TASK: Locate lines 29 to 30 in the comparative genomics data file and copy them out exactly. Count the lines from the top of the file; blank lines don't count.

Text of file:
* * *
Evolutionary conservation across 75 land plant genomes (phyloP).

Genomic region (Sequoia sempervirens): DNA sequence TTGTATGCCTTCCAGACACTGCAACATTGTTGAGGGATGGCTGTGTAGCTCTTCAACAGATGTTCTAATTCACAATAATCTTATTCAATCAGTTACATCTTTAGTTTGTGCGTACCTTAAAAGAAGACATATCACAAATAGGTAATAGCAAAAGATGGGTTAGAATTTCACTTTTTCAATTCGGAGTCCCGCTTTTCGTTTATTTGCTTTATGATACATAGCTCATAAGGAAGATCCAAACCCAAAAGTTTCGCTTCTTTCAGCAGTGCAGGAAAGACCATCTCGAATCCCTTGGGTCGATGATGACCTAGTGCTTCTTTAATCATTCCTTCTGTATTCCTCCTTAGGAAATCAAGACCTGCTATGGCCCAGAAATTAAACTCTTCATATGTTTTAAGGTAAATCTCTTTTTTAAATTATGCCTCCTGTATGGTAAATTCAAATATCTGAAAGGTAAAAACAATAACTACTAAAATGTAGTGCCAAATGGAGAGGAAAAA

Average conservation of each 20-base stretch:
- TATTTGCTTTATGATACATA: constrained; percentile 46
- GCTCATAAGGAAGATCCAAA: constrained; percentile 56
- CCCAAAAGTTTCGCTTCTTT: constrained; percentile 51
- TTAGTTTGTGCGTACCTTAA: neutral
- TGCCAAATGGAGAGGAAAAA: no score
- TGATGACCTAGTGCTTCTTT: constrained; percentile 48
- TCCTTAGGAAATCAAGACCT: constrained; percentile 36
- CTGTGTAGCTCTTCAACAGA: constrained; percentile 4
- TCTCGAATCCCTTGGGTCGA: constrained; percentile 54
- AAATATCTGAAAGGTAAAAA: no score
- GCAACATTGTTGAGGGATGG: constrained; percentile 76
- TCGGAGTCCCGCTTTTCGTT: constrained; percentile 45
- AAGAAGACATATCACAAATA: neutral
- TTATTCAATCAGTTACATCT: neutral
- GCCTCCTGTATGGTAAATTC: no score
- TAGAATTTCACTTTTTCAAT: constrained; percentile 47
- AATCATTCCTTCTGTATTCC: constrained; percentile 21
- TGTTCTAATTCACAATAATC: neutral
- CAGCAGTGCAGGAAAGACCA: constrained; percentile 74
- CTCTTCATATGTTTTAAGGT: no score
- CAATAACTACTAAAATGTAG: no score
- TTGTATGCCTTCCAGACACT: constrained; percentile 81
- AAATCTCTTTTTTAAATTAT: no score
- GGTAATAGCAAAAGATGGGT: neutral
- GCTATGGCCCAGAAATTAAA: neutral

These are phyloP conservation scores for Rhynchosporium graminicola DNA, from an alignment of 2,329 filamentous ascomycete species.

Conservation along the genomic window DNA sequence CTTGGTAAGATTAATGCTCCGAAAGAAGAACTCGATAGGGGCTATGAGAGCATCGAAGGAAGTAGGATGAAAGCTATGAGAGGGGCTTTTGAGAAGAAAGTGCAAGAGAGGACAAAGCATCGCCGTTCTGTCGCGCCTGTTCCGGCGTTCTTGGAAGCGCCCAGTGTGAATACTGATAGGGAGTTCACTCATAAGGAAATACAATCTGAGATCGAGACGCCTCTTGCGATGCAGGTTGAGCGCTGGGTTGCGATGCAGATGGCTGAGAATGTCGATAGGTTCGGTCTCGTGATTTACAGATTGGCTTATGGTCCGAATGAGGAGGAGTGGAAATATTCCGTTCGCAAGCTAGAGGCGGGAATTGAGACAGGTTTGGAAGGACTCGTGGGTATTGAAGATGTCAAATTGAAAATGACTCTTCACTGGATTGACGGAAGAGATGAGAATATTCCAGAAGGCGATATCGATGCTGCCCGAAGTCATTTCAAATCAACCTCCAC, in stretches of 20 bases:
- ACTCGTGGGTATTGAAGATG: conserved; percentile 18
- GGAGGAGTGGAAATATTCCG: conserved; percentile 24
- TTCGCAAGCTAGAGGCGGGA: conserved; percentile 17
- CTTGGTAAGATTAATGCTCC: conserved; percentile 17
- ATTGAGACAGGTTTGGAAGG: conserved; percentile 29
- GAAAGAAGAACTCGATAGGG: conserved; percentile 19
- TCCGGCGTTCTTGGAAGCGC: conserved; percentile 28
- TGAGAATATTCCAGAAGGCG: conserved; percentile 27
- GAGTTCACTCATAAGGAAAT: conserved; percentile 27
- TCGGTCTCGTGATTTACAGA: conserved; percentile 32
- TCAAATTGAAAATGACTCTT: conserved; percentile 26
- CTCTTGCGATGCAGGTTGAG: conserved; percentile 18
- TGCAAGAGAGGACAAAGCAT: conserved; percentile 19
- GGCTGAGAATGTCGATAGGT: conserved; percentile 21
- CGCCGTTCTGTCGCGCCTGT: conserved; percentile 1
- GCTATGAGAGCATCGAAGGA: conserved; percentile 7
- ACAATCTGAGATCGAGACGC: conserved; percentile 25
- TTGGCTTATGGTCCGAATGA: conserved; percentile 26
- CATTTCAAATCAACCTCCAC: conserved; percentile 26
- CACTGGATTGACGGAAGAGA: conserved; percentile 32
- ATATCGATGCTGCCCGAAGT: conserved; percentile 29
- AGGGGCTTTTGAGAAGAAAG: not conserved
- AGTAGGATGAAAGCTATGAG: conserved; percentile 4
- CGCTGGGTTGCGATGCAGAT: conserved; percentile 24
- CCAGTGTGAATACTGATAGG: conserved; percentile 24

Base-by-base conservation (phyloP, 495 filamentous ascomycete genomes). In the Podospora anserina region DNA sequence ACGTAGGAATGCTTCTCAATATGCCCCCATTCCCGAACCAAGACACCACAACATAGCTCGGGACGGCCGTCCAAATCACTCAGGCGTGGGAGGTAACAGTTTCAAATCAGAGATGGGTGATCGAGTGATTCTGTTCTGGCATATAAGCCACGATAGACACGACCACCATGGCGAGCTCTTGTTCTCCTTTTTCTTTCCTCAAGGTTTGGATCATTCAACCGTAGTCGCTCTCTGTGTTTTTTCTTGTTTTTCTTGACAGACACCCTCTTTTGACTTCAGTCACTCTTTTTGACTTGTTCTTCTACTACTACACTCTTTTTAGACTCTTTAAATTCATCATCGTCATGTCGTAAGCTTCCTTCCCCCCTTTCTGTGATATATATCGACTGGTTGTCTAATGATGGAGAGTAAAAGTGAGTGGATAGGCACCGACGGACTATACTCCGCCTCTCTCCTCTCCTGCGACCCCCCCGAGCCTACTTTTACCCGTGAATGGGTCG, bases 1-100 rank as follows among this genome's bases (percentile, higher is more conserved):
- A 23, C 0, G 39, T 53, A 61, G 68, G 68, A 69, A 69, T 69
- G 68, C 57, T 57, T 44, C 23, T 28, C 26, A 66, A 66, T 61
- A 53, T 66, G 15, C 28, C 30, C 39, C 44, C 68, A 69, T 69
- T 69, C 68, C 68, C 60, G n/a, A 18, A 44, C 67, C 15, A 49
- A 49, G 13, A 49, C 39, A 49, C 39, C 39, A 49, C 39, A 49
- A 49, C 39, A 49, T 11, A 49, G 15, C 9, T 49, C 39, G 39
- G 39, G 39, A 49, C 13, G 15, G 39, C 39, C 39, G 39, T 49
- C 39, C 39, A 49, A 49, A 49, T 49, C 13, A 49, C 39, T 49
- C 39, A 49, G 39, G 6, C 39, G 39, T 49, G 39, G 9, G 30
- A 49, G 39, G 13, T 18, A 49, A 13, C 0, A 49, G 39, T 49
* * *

These are phyloP conservation scores for Rhynchosporium graminicola DNA, from an alignment of 2,329 filamentous ascomycete species.

Conservation along the genomic window DNA sequence CTTGGTAAGATTAATGCTCCGAAAGAAGAACTCGATAGGGGCTATGAGAGCATCGAAGGAAGTAGGATGAAAGCTATGAGAGGGGCTTTTGAGAAGAAAGTGCAAGAGAGGACAAAGCATCGCCGTTCTGTCGCGCCTGTTCCGGCGTTCTTGGAAGCGCCCAGTGTGAATACTGATAGGGAGTTCACTCATAAGGAAATACAATCTGAGATCGAGACGCCTCTTGCGATGCAGGTTGAGCGCTGGGTTGCGATGCAGATGGCTGAGAATGTCGATAGGTTCGGTCTCGTGATTTACAGATTGGCTTATGGTCCGAATGAGGAGGAGTGGAAATATTCCGTTCGCAAGCTAGAGGCGGGAATTGAGACAGGTTTGGAAGGACTCGTGGGTATTGAAGATGTCAAATTGAAAATGACTCTTCACTGGATTGACGGAAGAGATGAGAATATTCCAGAAGGCGATATCGATGCTGCCCGAAGTCATTTCAAATCAACCTCCAC, in stretches of 20 bases: